COLUMBUS, Ohio - An Ohio state judge decided Friday that enforcing Attorney General Marc Dann's ban on electronic gaming machines would cause irreparable harm to a maker of the game Tic Tac Fruit and granted its request for a temporary restraining order.
Judge Guy Reece II of the Franklin County Common Pleas Court agreed with Ohio Skill Games, Inc., Friday, ordering Dann to refrain from enforcing the emergency rule he implemented Wednesday. The rule followed an executive order from Gov. Ted Strickland.
Dann's rule states calling an illegal slot machine a "skill-based amusement machine" is an unfair and deceptive act or practice under the state's Consumer Sales Practices Act. It also provides a definition of what makes a machine skill-based, eliminating the existing ambiguity in state law, Dann said.
As a result, 700 Cease and Desist letters were mailed to manufacturers, distributors, owners, lessors and lessees of the machines. The letters state those entities had three days to remove the machines from public access or they will be sued by Dann.
"The Court finds that immediate and irreparable injury, loss, and/or damage will result to Plaintiffs without such order," Reece wrote.
Dann, meanwhile, said he was not surprised. Tic Tac Games has another action against the state's Department of Public Safety pending in the same court.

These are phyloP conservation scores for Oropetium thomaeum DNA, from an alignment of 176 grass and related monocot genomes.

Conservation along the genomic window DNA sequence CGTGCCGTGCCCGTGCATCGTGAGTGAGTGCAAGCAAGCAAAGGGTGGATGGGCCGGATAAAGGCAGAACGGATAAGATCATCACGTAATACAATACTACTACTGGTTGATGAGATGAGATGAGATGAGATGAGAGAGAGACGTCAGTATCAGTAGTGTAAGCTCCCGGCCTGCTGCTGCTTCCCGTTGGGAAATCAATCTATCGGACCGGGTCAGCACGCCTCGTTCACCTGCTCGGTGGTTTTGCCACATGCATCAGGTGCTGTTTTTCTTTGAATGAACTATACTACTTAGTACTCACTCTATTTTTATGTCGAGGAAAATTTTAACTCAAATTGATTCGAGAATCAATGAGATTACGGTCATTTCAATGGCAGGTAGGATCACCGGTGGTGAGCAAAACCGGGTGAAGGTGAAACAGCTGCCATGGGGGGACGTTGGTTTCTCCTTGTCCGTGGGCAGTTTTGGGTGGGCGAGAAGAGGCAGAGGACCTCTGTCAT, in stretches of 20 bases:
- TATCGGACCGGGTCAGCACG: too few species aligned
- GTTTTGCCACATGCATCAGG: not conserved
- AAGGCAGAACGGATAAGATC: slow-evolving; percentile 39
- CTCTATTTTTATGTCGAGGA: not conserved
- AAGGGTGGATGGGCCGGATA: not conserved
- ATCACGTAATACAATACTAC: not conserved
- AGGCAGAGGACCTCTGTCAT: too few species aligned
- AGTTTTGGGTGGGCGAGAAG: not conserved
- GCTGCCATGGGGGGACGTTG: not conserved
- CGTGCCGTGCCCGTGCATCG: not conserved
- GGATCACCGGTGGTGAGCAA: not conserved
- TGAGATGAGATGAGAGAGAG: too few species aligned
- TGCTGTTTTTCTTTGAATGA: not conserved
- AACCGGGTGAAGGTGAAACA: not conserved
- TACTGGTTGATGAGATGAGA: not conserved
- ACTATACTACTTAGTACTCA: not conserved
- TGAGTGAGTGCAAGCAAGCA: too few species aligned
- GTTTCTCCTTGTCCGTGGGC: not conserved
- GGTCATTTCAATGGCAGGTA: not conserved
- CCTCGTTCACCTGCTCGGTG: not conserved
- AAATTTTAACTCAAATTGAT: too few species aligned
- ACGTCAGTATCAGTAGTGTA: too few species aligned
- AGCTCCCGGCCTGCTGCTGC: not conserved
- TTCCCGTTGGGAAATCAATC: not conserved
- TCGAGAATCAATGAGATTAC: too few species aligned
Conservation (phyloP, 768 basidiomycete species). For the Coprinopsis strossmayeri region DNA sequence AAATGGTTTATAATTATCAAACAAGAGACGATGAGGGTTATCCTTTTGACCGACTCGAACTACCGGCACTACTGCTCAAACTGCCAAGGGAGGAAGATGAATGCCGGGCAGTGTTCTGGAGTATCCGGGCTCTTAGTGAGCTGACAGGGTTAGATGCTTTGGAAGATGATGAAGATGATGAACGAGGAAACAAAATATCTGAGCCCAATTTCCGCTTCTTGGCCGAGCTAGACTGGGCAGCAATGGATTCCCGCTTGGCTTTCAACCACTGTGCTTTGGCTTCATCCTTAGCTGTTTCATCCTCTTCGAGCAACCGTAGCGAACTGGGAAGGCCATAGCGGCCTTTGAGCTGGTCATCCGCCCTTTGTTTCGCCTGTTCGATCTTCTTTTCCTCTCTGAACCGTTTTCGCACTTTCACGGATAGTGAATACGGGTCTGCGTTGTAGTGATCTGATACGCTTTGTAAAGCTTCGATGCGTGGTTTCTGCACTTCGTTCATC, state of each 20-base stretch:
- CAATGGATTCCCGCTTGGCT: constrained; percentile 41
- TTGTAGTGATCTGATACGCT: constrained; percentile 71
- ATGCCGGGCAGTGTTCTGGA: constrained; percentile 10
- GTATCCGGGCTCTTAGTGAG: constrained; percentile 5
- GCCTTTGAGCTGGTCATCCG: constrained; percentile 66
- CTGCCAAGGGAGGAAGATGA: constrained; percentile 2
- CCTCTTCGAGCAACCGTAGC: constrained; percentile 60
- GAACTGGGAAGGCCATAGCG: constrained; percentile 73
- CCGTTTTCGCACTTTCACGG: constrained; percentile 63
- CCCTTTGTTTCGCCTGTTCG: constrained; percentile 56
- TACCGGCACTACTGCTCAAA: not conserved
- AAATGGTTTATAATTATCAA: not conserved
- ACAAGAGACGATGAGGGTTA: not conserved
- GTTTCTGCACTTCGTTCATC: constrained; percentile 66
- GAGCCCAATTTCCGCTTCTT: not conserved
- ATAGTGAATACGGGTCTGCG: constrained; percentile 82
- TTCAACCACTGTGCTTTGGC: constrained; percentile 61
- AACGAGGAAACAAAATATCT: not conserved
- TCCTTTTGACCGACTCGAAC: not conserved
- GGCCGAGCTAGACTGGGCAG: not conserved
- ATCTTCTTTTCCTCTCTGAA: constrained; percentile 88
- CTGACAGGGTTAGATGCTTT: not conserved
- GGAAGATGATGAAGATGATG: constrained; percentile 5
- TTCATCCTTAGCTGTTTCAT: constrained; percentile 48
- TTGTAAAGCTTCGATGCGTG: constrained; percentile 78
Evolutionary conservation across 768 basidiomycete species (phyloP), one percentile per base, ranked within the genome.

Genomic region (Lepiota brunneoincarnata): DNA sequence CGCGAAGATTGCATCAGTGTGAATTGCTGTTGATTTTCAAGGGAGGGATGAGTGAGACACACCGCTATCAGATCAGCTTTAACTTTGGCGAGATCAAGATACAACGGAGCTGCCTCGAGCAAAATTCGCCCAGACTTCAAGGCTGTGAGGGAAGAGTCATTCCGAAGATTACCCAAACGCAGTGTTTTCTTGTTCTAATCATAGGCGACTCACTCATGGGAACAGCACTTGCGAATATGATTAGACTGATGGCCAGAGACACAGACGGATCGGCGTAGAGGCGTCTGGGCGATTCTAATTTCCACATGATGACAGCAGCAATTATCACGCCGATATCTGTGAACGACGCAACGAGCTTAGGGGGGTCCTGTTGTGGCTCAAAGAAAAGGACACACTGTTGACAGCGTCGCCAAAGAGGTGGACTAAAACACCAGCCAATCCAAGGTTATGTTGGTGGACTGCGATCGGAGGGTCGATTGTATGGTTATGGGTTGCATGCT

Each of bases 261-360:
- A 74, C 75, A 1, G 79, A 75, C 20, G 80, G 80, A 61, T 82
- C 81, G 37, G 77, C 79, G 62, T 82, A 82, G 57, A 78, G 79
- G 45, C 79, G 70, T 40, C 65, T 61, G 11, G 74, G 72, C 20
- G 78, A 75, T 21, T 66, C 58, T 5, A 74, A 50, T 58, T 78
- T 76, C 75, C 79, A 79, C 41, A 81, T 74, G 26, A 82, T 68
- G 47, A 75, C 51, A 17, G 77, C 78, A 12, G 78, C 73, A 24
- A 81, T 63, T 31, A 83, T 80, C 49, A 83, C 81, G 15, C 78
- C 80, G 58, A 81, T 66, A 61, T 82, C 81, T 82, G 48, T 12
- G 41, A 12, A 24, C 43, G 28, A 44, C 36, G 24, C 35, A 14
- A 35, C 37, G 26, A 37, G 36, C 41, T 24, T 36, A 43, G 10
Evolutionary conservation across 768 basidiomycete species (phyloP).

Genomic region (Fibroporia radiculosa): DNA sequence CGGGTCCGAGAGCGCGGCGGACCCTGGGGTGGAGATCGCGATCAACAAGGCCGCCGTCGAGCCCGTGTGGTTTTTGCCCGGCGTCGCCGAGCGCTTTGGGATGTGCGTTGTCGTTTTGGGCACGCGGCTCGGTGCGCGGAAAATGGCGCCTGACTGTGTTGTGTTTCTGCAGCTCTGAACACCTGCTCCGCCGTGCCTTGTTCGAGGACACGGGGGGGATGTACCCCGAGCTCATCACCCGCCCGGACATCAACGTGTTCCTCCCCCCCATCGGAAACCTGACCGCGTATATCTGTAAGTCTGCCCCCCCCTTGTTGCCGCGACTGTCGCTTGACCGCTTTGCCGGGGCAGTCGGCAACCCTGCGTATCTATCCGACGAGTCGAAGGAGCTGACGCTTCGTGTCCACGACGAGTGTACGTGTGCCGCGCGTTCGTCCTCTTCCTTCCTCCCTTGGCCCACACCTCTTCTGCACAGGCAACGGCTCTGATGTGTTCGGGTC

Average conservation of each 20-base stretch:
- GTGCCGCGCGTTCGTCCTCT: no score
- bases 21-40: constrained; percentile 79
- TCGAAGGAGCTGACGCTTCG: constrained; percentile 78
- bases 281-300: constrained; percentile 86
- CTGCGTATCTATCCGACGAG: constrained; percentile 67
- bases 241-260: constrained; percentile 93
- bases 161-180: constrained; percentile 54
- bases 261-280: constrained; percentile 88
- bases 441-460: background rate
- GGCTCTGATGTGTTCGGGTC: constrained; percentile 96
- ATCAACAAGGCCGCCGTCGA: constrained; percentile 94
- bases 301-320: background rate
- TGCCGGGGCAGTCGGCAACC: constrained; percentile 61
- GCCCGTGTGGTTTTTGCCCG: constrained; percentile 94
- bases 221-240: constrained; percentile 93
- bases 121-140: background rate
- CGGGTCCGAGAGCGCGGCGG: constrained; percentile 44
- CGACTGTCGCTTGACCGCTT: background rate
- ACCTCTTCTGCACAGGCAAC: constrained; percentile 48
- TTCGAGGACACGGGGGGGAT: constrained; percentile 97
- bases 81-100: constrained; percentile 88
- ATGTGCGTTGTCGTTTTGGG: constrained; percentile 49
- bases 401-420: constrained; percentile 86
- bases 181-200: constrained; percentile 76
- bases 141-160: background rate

"We expected the interests controlling illegal gambling in Ohio to do anything to protect their profits," he said.
Earlier this month, an editorial in the Columbus Dispatch revealed that Dann has received more than $47,000 from gambling interests since he took office in January.
While in settlement negotiations with Dann, Castle King apparently donated $7,750 in January to Dann, which is reflected in his campaign finance reports.
His office had appealed a decision that found the company's machines were skill-based and not chance-based. Eventually, a settlement was reached, wherein Dann agreed that company supplied skill-based machines.
Later, the settlement fell apart as Dann accused the company of hiding information. In June, he called for more restrictions on the gaming industry.
A June report in the Columbus Dispatch says Ohio Skill Games has contributed $5,000 to Dann's campaign, and International Bingo Supply, which shares an address and chief executive with Ohio Skill Games, also contributed $5,000.
"These games are clearly unfair, deceptive and represent the types of abusive consumer business practices which Ohio's consumer laws were designed to combat," Dann said.